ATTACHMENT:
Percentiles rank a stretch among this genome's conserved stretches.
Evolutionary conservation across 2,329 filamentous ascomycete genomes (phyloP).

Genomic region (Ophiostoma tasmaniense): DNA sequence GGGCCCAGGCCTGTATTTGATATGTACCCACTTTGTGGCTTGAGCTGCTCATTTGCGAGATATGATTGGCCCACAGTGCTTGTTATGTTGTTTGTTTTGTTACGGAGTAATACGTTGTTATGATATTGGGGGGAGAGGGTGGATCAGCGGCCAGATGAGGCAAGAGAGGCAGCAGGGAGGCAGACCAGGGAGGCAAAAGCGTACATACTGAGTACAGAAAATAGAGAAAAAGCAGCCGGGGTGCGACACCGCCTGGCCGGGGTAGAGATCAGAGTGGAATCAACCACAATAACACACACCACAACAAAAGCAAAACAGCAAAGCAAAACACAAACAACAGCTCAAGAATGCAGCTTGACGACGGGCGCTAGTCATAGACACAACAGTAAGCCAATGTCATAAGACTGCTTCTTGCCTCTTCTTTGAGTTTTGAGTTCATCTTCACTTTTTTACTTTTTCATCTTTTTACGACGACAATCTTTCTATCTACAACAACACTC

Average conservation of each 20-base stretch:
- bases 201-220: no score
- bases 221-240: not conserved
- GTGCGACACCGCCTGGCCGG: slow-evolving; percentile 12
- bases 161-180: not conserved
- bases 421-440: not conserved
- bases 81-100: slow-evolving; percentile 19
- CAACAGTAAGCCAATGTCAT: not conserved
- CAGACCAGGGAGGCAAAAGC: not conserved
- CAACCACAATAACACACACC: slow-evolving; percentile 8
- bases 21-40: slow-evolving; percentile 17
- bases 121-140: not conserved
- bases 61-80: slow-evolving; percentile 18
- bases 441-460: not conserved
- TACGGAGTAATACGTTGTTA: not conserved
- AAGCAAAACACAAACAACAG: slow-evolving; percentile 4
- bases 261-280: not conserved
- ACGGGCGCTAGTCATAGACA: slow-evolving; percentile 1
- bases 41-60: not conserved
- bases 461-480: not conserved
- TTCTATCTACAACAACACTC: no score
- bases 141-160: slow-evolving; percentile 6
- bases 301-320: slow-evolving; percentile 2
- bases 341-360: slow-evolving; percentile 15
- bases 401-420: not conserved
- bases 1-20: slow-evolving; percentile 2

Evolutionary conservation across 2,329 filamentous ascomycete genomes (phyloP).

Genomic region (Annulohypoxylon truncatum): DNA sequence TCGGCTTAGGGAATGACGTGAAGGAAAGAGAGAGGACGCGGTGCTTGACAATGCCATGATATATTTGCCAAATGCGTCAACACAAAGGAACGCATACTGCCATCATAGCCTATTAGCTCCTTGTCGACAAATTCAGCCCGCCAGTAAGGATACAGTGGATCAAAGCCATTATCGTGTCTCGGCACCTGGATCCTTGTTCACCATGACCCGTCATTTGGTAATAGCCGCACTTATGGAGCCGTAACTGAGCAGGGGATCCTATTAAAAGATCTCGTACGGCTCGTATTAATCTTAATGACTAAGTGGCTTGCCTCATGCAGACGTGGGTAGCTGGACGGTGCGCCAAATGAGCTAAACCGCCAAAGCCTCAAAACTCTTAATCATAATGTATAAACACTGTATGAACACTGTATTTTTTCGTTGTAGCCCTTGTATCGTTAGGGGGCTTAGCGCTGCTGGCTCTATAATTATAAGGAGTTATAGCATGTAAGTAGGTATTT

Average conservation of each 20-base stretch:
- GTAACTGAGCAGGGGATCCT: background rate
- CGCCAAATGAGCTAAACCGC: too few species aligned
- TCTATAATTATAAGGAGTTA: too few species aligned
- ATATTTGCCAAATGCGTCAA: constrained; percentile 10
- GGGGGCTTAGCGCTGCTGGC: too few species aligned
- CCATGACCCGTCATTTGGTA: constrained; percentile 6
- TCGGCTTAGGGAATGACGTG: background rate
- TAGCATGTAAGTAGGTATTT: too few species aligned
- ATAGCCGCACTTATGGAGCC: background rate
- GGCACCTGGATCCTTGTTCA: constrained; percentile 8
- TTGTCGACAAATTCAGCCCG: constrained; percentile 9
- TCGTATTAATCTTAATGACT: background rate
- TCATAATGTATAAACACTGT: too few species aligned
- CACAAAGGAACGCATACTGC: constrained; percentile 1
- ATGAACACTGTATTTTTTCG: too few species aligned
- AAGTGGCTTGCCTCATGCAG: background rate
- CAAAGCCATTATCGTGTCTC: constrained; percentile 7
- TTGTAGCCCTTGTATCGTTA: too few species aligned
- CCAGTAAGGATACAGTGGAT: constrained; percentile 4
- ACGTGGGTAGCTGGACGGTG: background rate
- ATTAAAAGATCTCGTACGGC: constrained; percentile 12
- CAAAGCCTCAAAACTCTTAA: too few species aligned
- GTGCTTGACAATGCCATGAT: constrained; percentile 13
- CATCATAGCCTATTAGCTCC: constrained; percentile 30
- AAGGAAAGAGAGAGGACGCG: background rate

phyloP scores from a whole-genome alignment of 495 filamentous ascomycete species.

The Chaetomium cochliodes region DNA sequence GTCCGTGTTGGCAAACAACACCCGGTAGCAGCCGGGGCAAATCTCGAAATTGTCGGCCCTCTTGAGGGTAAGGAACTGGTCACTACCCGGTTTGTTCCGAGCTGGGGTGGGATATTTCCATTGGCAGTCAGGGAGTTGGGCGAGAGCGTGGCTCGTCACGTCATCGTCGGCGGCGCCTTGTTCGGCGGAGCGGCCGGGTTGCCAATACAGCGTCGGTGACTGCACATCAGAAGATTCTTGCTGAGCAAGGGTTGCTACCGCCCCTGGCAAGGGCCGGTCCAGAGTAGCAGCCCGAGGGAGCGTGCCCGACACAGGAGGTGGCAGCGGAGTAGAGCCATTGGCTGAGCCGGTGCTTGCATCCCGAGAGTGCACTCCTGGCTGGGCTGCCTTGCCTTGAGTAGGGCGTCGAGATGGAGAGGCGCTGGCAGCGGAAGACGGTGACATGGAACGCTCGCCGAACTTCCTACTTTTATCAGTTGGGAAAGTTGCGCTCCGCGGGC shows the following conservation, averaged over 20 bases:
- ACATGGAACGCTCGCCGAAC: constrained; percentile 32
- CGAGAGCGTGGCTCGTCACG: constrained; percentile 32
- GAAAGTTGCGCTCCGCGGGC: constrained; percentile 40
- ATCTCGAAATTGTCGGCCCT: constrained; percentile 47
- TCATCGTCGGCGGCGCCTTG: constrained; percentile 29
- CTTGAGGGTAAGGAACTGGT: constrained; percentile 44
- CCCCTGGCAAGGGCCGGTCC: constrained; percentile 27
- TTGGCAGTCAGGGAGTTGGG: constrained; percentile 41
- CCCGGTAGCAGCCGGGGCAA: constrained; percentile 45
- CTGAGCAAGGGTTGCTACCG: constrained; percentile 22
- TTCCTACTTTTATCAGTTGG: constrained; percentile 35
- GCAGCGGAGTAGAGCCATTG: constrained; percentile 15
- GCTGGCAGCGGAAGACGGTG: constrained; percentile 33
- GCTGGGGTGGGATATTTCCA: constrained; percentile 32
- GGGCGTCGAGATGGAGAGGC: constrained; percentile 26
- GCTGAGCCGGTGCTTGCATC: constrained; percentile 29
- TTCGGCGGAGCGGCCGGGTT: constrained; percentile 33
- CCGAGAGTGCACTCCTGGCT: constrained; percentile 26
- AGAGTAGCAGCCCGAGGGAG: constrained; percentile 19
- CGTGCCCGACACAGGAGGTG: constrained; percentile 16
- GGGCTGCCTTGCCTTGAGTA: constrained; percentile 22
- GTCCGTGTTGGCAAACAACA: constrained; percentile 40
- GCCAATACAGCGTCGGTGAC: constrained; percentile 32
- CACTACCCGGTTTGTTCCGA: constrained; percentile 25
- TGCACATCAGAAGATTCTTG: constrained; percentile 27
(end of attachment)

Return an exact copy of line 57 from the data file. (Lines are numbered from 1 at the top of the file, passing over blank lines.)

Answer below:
- AAGGAAAGAGAGAGGACGCG: background rate